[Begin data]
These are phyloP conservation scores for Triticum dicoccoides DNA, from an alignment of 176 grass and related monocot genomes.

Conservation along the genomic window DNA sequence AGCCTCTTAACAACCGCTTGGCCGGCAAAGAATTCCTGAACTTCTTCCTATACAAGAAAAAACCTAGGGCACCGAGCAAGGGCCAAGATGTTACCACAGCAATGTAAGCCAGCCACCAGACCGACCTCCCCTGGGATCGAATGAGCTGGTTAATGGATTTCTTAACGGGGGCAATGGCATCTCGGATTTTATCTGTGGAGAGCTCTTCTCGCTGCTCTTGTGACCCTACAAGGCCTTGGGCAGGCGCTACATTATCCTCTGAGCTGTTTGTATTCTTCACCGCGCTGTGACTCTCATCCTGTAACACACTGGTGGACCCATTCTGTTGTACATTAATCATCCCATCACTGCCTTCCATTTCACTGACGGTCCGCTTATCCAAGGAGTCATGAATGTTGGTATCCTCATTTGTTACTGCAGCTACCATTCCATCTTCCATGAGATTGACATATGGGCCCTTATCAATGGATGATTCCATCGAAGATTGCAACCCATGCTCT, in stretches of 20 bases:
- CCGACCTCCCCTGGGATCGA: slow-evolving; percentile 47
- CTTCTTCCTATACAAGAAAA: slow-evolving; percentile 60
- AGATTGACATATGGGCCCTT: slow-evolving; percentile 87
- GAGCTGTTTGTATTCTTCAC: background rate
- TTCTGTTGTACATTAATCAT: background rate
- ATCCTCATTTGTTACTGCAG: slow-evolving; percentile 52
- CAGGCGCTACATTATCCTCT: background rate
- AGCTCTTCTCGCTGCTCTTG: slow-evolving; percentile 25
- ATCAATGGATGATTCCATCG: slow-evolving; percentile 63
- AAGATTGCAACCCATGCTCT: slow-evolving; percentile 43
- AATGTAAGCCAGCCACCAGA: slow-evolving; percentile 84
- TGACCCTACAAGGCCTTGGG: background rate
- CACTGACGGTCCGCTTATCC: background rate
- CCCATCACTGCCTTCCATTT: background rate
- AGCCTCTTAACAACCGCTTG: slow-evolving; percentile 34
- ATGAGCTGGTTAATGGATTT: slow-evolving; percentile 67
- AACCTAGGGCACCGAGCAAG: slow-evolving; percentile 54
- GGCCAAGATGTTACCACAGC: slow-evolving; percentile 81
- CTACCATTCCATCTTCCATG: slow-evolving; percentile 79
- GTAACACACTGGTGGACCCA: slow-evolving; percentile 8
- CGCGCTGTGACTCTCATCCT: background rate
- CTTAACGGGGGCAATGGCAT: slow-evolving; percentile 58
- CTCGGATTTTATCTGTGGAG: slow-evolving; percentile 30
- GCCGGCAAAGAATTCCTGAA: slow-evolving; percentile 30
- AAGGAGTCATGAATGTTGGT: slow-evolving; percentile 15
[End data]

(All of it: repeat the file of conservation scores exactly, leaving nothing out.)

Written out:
These are phyloP conservation scores for Triticum dicoccoides DNA, from an alignment of 176 grass and related monocot genomes.

Conservation along the genomic window DNA sequence AGCCTCTTAACAACCGCTTGGCCGGCAAAGAATTCCTGAACTTCTTCCTATACAAGAAAAAACCTAGGGCACCGAGCAAGGGCCAAGATGTTACCACAGCAATGTAAGCCAGCCACCAGACCGACCTCCCCTGGGATCGAATGAGCTGGTTAATGGATTTCTTAACGGGGGCAATGGCATCTCGGATTTTATCTGTGGAGAGCTCTTCTCGCTGCTCTTGTGACCCTACAAGGCCTTGGGCAGGCGCTACATTATCCTCTGAGCTGTTTGTATTCTTCACCGCGCTGTGACTCTCATCCTGTAACACACTGGTGGACCCATTCTGTTGTACATTAATCATCCCATCACTGCCTTCCATTTCACTGACGGTCCGCTTATCCAAGGAGTCATGAATGTTGGTATCCTCATTTGTTACTGCAGCTACCATTCCATCTTCCATGAGATTGACATATGGGCCCTTATCAATGGATGATTCCATCGAAGATTGCAACCCATGCTCT, in stretches of 20 bases:
- CCGACCTCCCCTGGGATCGA: slow-evolving; percentile 47
- CTTCTTCCTATACAAGAAAA: slow-evolving; percentile 60
- AGATTGACATATGGGCCCTT: slow-evolving; percentile 87
- GAGCTGTTTGTATTCTTCAC: background rate
- TTCTGTTGTACATTAATCAT: background rate
- ATCCTCATTTGTTACTGCAG: slow-evolving; percentile 52
- CAGGCGCTACATTATCCTCT: background rate
- AGCTCTTCTCGCTGCTCTTG: slow-evolving; percentile 25
- ATCAATGGATGATTCCATCG: slow-evolving; percentile 63
- AAGATTGCAACCCATGCTCT: slow-evolving; percentile 43
- AATGTAAGCCAGCCACCAGA: slow-evolving; percentile 84
- TGACCCTACAAGGCCTTGGG: background rate
- CACTGACGGTCCGCTTATCC: background rate
- CCCATCACTGCCTTCCATTT: background rate
- AGCCTCTTAACAACCGCTTG: slow-evolving; percentile 34
- ATGAGCTGGTTAATGGATTT: slow-evolving; percentile 67
- AACCTAGGGCACCGAGCAAG: slow-evolving; percentile 54
- GGCCAAGATGTTACCACAGC: slow-evolving; percentile 81
- CTACCATTCCATCTTCCATG: slow-evolving; percentile 79
- GTAACACACTGGTGGACCCA: slow-evolving; percentile 8
- CGCGCTGTGACTCTCATCCT: background rate
- CTTAACGGGGGCAATGGCAT: slow-evolving; percentile 58
- CTCGGATTTTATCTGTGGAG: slow-evolving; percentile 30
- GCCGGCAAAGAATTCCTGAA: slow-evolving; percentile 30
- AAGGAGTCATGAATGTTGGT: slow-evolving; percentile 15